Essential terms you must know while preparing Balance sheet

Essential terms you must know while preparing Balance sheet are:

Consolidated Balance Sheet of Commercial Banks Increased to ...

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Money at Call and Short Notice. This item appears on the assets side of a Bank Balance Sheet and represents temporary loans to Bill Brokers, Stock Brokers and other banks. If the loan is given for one day, it is called ‘money at call’ and if the loan cannot be called back on demand and will require at least a notice of three days for calling back, it is called ‘money at short notice’. It also includes deposits repayable within 10 days or less than 15 days notice lent in the inter bank call money market. The rate of interest on which money is lent fluctuates every day, sometimes very sharply (more than 30%),
depending on the demand and supply of money.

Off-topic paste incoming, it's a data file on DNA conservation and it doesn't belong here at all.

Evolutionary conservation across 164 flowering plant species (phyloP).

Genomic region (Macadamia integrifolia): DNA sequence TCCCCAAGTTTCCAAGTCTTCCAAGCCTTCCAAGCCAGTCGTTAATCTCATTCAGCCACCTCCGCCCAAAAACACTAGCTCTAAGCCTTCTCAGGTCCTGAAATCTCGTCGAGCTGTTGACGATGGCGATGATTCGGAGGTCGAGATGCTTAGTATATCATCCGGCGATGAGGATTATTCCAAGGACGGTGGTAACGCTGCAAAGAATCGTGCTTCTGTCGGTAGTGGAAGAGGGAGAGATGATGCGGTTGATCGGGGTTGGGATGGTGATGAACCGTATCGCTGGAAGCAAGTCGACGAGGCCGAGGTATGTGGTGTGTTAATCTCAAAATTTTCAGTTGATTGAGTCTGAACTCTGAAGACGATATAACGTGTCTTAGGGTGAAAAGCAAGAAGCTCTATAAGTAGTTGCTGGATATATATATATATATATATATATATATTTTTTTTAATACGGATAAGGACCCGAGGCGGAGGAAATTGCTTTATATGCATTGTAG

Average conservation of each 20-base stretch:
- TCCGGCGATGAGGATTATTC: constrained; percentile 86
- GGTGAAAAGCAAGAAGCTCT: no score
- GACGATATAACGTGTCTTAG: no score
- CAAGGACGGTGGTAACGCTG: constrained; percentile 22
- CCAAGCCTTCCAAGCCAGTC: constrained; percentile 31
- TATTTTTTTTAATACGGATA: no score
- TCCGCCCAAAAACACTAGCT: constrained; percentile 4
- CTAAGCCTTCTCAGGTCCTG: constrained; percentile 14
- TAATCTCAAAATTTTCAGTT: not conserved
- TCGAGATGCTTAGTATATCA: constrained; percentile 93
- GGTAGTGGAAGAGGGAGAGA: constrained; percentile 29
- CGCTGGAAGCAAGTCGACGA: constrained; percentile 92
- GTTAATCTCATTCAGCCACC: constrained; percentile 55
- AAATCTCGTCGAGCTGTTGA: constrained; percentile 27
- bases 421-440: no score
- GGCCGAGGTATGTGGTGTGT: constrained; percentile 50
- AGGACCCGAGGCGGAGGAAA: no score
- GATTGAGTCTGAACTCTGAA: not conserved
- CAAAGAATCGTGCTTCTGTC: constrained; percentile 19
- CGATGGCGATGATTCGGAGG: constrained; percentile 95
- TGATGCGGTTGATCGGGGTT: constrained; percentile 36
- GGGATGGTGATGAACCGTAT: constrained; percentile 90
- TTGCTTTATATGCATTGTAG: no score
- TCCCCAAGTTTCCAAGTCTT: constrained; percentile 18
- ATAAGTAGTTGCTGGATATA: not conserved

Advances appear on the assets side as fourth head and include loans, cash credits, bank overdrafts and bills discounted and purchased. Banks generally advance money to their customers in the form of loans, cash credits, overdrafts and purchasing and discounting of bills. Provisions in respect of doubtful advances are deducted from advances to extent necessary and the excess provisions for doubtful debts is included under “other liabilities and provisions”.

(i) Cash Credit. It is an arrangement by which the customer is granted the right to borrow money from time to lime upto a certain limit. Cash credit is usually given on hypothecation or pledge of stock. The bank usually charges a higher bank interest on the actual amount withdrawn than that charged on loan because the bank has to keep the amount allowed as cash credit always ready under the fear that money allowed may be demanded at any time. Further, in case of cash credit arrangement, the customer is required to pay a minimum interest whether the customer draws any amount or not.

(ii) Overdraft. This facility is available to a customer who operates a current account with the bank. This facility is granted to customers who have high goodwill and name for honest dealings. In case of bank overdraft, customer is permitted to overdraw, money upto a certain level. The facility of overdraft is beneficial lo the customer as he has to pay interest only upon the sum overdrawn by him and not upon the maximum limit of the overdraft.